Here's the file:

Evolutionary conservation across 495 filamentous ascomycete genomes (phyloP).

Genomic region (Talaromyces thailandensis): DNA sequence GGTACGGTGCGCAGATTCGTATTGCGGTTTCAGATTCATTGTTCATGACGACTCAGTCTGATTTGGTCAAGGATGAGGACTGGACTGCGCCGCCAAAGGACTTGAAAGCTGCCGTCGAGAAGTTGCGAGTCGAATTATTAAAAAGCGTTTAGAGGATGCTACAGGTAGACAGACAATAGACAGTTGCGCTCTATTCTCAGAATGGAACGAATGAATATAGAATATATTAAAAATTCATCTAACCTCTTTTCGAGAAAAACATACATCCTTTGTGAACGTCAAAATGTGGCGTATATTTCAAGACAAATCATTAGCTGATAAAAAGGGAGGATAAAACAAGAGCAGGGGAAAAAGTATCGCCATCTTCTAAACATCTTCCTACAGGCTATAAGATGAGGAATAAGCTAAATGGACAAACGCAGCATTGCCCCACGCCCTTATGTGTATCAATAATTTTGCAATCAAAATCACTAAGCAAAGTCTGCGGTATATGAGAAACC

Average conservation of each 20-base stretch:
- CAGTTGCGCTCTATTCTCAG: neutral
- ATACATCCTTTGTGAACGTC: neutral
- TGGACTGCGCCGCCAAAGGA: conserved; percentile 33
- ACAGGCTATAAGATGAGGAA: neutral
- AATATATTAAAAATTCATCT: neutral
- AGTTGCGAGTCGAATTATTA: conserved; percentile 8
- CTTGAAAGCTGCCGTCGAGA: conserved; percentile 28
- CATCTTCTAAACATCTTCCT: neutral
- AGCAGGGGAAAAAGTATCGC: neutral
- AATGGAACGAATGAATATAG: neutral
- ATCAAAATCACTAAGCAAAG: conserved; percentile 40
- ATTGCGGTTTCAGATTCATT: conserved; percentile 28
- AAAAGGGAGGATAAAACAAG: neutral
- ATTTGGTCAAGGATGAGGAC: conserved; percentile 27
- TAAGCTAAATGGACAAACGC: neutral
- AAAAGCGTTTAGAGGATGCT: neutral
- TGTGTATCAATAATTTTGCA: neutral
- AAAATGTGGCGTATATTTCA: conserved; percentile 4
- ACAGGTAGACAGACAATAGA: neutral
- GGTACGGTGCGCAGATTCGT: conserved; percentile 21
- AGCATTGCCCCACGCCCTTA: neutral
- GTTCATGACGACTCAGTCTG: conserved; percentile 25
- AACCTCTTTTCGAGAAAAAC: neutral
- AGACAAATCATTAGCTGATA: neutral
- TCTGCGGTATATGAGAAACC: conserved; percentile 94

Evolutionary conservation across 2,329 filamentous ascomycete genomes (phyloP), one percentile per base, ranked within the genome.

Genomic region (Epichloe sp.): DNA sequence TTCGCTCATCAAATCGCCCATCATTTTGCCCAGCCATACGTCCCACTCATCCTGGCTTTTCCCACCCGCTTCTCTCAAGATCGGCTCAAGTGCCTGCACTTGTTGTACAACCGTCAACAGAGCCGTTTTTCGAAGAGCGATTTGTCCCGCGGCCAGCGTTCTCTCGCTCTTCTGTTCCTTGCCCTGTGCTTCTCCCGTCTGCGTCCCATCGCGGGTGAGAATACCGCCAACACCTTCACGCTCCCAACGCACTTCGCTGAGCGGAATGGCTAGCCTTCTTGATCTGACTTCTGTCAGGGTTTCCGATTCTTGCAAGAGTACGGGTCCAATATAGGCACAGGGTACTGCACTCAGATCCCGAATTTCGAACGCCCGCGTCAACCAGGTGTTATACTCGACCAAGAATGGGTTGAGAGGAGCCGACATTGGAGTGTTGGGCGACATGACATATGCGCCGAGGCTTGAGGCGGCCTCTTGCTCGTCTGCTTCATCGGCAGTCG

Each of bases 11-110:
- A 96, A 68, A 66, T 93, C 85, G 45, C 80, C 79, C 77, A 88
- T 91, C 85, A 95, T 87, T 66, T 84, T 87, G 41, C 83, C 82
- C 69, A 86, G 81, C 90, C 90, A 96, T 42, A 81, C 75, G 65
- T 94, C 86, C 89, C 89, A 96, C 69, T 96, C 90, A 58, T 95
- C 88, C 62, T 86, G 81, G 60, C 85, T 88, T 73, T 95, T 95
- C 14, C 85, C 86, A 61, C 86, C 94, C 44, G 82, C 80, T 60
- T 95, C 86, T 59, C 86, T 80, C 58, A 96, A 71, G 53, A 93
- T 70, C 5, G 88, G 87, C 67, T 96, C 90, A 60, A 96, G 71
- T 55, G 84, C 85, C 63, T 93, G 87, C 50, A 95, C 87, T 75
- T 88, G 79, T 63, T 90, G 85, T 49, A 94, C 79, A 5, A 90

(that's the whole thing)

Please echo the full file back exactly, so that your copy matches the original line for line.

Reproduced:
Evolutionary conservation across 495 filamentous ascomycete genomes (phyloP).

Genomic region (Talaromyces thailandensis): DNA sequence GGTACGGTGCGCAGATTCGTATTGCGGTTTCAGATTCATTGTTCATGACGACTCAGTCTGATTTGGTCAAGGATGAGGACTGGACTGCGCCGCCAAAGGACTTGAAAGCTGCCGTCGAGAAGTTGCGAGTCGAATTATTAAAAAGCGTTTAGAGGATGCTACAGGTAGACAGACAATAGACAGTTGCGCTCTATTCTCAGAATGGAACGAATGAATATAGAATATATTAAAAATTCATCTAACCTCTTTTCGAGAAAAACATACATCCTTTGTGAACGTCAAAATGTGGCGTATATTTCAAGACAAATCATTAGCTGATAAAAAGGGAGGATAAAACAAGAGCAGGGGAAAAAGTATCGCCATCTTCTAAACATCTTCCTACAGGCTATAAGATGAGGAATAAGCTAAATGGACAAACGCAGCATTGCCCCACGCCCTTATGTGTATCAATAATTTTGCAATCAAAATCACTAAGCAAAGTCTGCGGTATATGAGAAACC

Average conservation of each 20-base stretch:
- CAGTTGCGCTCTATTCTCAG: neutral
- ATACATCCTTTGTGAACGTC: neutral
- TGGACTGCGCCGCCAAAGGA: conserved; percentile 33
- ACAGGCTATAAGATGAGGAA: neutral
- AATATATTAAAAATTCATCT: neutral
- AGTTGCGAGTCGAATTATTA: conserved; percentile 8
- CTTGAAAGCTGCCGTCGAGA: conserved; percentile 28
- CATCTTCTAAACATCTTCCT: neutral
- AGCAGGGGAAAAAGTATCGC: neutral
- AATGGAACGAATGAATATAG: neutral
- ATCAAAATCACTAAGCAAAG: conserved; percentile 40
- ATTGCGGTTTCAGATTCATT: conserved; percentile 28
- AAAAGGGAGGATAAAACAAG: neutral
- ATTTGGTCAAGGATGAGGAC: conserved; percentile 27
- TAAGCTAAATGGACAAACGC: neutral
- AAAAGCGTTTAGAGGATGCT: neutral
- TGTGTATCAATAATTTTGCA: neutral
- AAAATGTGGCGTATATTTCA: conserved; percentile 4
- ACAGGTAGACAGACAATAGA: neutral
- GGTACGGTGCGCAGATTCGT: conserved; percentile 21
- AGCATTGCCCCACGCCCTTA: neutral
- GTTCATGACGACTCAGTCTG: conserved; percentile 25
- AACCTCTTTTCGAGAAAAAC: neutral
- AGACAAATCATTAGCTGATA: neutral
- TCTGCGGTATATGAGAAACC: conserved; percentile 94

Evolutionary conservation across 2,329 filamentous ascomycete genomes (phyloP), one percentile per base, ranked within the genome.

Genomic region (Epichloe sp.): DNA sequence TTCGCTCATCAAATCGCCCATCATTTTGCCCAGCCATACGTCCCACTCATCCTGGCTTTTCCCACCCGCTTCTCTCAAGATCGGCTCAAGTGCCTGCACTTGTTGTACAACCGTCAACAGAGCCGTTTTTCGAAGAGCGATTTGTCCCGCGGCCAGCGTTCTCTCGCTCTTCTGTTCCTTGCCCTGTGCTTCTCCCGTCTGCGTCCCATCGCGGGTGAGAATACCGCCAACACCTTCACGCTCCCAACGCACTTCGCTGAGCGGAATGGCTAGCCTTCTTGATCTGACTTCTGTCAGGGTTTCCGATTCTTGCAAGAGTACGGGTCCAATATAGGCACAGGGTACTGCACTCAGATCCCGAATTTCGAACGCCCGCGTCAACCAGGTGTTATACTCGACCAAGAATGGGTTGAGAGGAGCCGACATTGGAGTGTTGGGCGACATGACATATGCGCCGAGGCTTGAGGCGGCCTCTTGCTCGTCTGCTTCATCGGCAGTCG

Each of bases 11-110:
- A 96, A 68, A 66, T 93, C 85, G 45, C 80, C 79, C 77, A 88
- T 91, C 85, A 95, T 87, T 66, T 84, T 87, G 41, C 83, C 82
- C 69, A 86, G 81, C 90, C 90, A 96, T 42, A 81, C 75, G 65
- T 94, C 86, C 89, C 89, A 96, C 69, T 96, C 90, A 58, T 95
- C 88, C 62, T 86, G 81, G 60, C 85, T 88, T 73, T 95, T 95
- C 14, C 85, C 86, A 61, C 86, C 94, C 44, G 82, C 80, T 60
- T 95, C 86, T 59, C 86, T 80, C 58, A 96, A 71, G 53, A 93
- T 70, C 5, G 88, G 87, C 67, T 96, C 90, A 60, A 96, G 71
- T 55, G 84, C 85, C 63, T 93, G 87, C 50, A 95, C 87, T 75
- T 88, G 79, T 63, T 90, G 85, T 49, A 94, C 79, A 5, A 90